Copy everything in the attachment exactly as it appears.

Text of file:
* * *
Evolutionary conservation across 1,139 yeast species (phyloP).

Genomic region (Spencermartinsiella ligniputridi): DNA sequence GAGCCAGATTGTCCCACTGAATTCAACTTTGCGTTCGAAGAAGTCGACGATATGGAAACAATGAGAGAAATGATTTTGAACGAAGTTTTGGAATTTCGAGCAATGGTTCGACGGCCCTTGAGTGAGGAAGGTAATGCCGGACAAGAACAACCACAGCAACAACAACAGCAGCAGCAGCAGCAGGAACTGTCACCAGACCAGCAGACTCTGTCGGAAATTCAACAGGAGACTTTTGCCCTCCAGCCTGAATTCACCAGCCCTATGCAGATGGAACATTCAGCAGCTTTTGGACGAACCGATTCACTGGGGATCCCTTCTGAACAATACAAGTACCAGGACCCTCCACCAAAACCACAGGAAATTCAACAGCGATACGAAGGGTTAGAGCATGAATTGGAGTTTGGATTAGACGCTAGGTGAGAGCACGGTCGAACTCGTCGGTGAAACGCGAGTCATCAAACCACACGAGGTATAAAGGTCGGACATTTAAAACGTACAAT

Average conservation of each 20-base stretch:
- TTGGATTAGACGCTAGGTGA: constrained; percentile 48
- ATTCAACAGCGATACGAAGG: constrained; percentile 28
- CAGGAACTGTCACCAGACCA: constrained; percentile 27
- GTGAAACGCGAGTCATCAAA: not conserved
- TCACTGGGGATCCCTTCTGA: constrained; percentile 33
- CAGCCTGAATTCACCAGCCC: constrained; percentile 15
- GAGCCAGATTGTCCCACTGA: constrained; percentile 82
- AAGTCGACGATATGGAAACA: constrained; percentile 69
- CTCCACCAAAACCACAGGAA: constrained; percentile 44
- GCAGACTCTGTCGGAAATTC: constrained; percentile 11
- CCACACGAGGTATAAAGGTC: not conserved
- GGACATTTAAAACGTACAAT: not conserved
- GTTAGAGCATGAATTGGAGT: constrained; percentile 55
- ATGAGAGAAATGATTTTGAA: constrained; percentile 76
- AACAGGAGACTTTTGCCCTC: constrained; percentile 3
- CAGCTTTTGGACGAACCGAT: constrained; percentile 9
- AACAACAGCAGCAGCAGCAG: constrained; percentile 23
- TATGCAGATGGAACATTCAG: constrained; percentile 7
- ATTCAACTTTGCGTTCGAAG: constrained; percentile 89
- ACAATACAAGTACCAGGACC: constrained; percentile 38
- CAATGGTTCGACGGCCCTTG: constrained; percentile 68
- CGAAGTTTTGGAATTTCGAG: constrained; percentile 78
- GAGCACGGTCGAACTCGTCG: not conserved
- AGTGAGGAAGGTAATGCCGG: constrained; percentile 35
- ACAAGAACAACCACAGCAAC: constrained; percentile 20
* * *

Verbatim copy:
Evolutionary conservation across 1,139 yeast species (phyloP).

Genomic region (Spencermartinsiella ligniputridi): DNA sequence GAGCCAGATTGTCCCACTGAATTCAACTTTGCGTTCGAAGAAGTCGACGATATGGAAACAATGAGAGAAATGATTTTGAACGAAGTTTTGGAATTTCGAGCAATGGTTCGACGGCCCTTGAGTGAGGAAGGTAATGCCGGACAAGAACAACCACAGCAACAACAACAGCAGCAGCAGCAGCAGGAACTGTCACCAGACCAGCAGACTCTGTCGGAAATTCAACAGGAGACTTTTGCCCTCCAGCCTGAATTCACCAGCCCTATGCAGATGGAACATTCAGCAGCTTTTGGACGAACCGATTCACTGGGGATCCCTTCTGAACAATACAAGTACCAGGACCCTCCACCAAAACCACAGGAAATTCAACAGCGATACGAAGGGTTAGAGCATGAATTGGAGTTTGGATTAGACGCTAGGTGAGAGCACGGTCGAACTCGTCGGTGAAACGCGAGTCATCAAACCACACGAGGTATAAAGGTCGGACATTTAAAACGTACAAT

Average conservation of each 20-base stretch:
- TTGGATTAGACGCTAGGTGA: constrained; percentile 48
- ATTCAACAGCGATACGAAGG: constrained; percentile 28
- CAGGAACTGTCACCAGACCA: constrained; percentile 27
- GTGAAACGCGAGTCATCAAA: not conserved
- TCACTGGGGATCCCTTCTGA: constrained; percentile 33
- CAGCCTGAATTCACCAGCCC: constrained; percentile 15
- GAGCCAGATTGTCCCACTGA: constrained; percentile 82
- AAGTCGACGATATGGAAACA: constrained; percentile 69
- CTCCACCAAAACCACAGGAA: constrained; percentile 44
- GCAGACTCTGTCGGAAATTC: constrained; percentile 11
- CCACACGAGGTATAAAGGTC: not conserved
- GGACATTTAAAACGTACAAT: not conserved
- GTTAGAGCATGAATTGGAGT: constrained; percentile 55
- ATGAGAGAAATGATTTTGAA: constrained; percentile 76
- AACAGGAGACTTTTGCCCTC: constrained; percentile 3
- CAGCTTTTGGACGAACCGAT: constrained; percentile 9
- AACAACAGCAGCAGCAGCAG: constrained; percentile 23
- TATGCAGATGGAACATTCAG: constrained; percentile 7
- ATTCAACTTTGCGTTCGAAG: constrained; percentile 89
- ACAATACAAGTACCAGGACC: constrained; percentile 38
- CAATGGTTCGACGGCCCTTG: constrained; percentile 68
- CGAAGTTTTGGAATTTCGAG: constrained; percentile 78
- GAGCACGGTCGAACTCGTCG: not conserved
- AGTGAGGAAGGTAATGCCGG: constrained; percentile 35
- ACAAGAACAACCACAGCAAC: constrained; percentile 20